The semiconductor industry might have to rethink its use of just-in-time supply chains because of the ongoing chip shortage, the CEO of chip manufacturing equipment supplier Applied Materials has said.

The warning came amid record demand from chipmakers for Applied Materials’ machinery, helping to increase second-quarter revenues by 41% year on year to $5.58bn.

The Silicon Valley headquartered company provides engineering solutions for modifying materials at “atomic levels and on an industrial scale”. It counts major chipmakers such as Taiwan Semiconductor Manufacturing Company (TSMC) and Intel among its customers.

But the semiconductor shortage plaguing the automotive, consumer tech and enterprise technology sectors has exposed a weakness in the just-in-time manufacturing process that has been used for decades, Applied Materials CEO and founder Gary Dickerson said.

“Current capacity shortfalls and some areas of the market show the highly efficient just in time supply chains that have served the semiconductor industry well for the past two decades may not be the most effective strategy going forward,” Dickerson told analysts in a conference call on Thursday.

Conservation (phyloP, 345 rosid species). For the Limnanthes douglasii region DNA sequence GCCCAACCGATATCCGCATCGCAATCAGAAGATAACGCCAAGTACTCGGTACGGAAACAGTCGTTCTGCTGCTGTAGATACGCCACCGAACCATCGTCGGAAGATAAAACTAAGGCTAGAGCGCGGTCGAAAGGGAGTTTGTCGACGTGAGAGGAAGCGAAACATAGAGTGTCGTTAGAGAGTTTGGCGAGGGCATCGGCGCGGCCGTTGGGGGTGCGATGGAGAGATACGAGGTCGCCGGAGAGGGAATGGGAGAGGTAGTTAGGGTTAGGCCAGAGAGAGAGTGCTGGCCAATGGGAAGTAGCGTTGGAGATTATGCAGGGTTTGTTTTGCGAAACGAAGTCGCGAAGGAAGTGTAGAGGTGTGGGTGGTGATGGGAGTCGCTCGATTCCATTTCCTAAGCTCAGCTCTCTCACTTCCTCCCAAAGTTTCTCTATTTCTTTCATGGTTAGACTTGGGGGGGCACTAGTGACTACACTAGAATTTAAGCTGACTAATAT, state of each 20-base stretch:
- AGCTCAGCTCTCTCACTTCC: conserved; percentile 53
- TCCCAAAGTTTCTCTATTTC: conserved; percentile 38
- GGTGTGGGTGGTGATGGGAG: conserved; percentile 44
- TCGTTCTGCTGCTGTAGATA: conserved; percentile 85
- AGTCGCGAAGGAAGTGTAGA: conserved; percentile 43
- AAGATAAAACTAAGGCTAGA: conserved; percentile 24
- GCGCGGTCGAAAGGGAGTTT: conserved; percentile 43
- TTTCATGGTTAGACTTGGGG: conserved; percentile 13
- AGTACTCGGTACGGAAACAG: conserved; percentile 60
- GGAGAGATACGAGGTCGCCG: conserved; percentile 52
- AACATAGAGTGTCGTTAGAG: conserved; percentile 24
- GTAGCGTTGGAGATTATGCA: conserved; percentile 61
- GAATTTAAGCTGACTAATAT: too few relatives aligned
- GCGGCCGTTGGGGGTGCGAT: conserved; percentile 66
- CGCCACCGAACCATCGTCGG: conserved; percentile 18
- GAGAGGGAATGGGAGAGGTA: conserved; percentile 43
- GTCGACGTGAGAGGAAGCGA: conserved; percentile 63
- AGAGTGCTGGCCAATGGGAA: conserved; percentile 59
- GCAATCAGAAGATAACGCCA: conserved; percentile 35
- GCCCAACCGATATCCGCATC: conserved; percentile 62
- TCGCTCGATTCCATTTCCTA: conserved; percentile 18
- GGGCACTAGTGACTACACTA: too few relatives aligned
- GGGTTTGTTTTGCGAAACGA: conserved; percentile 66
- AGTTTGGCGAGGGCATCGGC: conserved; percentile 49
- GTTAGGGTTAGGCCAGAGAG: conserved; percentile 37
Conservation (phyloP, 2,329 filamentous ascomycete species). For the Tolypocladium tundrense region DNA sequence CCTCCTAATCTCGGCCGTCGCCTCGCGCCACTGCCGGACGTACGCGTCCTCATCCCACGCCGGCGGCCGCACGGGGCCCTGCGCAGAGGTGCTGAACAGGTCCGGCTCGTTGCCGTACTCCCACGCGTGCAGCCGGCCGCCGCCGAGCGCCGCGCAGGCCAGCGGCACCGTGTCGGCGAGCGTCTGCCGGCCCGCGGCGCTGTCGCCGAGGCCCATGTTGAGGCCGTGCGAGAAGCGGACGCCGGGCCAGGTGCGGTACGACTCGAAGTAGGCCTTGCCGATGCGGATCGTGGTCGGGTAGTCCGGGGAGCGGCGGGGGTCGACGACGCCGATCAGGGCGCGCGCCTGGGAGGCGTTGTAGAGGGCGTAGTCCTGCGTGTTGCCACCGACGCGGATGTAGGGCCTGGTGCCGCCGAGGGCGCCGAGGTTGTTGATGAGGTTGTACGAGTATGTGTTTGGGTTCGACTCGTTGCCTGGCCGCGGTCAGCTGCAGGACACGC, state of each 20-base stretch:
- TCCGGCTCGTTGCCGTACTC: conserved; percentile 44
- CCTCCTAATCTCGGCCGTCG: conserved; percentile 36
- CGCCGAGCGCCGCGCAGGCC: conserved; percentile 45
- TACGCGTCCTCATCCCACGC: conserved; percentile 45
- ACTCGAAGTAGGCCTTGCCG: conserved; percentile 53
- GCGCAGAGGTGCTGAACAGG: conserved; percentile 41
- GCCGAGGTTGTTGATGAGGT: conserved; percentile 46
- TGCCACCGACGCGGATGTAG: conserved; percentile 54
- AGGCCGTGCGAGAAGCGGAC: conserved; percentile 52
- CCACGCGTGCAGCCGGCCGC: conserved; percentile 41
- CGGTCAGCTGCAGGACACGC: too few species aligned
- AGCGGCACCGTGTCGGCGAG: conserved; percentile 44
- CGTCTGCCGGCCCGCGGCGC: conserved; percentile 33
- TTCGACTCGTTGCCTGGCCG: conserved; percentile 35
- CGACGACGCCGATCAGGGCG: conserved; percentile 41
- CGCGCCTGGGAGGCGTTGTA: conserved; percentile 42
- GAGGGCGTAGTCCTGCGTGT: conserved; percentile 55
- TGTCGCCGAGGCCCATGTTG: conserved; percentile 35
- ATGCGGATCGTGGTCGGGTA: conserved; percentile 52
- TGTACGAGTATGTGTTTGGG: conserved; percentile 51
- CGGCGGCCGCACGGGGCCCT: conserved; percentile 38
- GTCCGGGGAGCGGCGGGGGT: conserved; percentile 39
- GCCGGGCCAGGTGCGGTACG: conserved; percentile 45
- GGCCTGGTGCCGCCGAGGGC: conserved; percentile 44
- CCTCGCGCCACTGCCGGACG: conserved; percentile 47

Dickerson’s comments echo those made by Nvidia CEO Jensen Huang, who said last month that the automotive sector’s supply chain needs simplifying.

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By GlobalData

“Covid exposed a weakness in the supply chain of the automotive industry, which has too many components that go into cars,” he said.

Applied Materials is set to continue benefiting from the surge in demand for silicon as chipmakers buy more equipment to expand manufacturing capacity. TSMC, the world’s largest chip manufacturer, is investing $100bn over the next three years to increase production at its fabs. This is likely to mean extra business for vendors such as Applied Materials, which raised revenue forecasts for the current quarter to around $5.92bn.

Dickerson added: “We are confident in our ability to outperform our markets as large, secular trends create sustainable demand for semiconductors and our leadership in materials engineering becomes increasingly critical to deliver new chip technologies.”

Soaring demand and shrinking supply in semiconductors because of Covid-19, severe weather and factory fires has caused significant disruption to supply chains that depend on microprocessors. This week Cisco warned that the chip shortage threatens its profit margins this current quarter.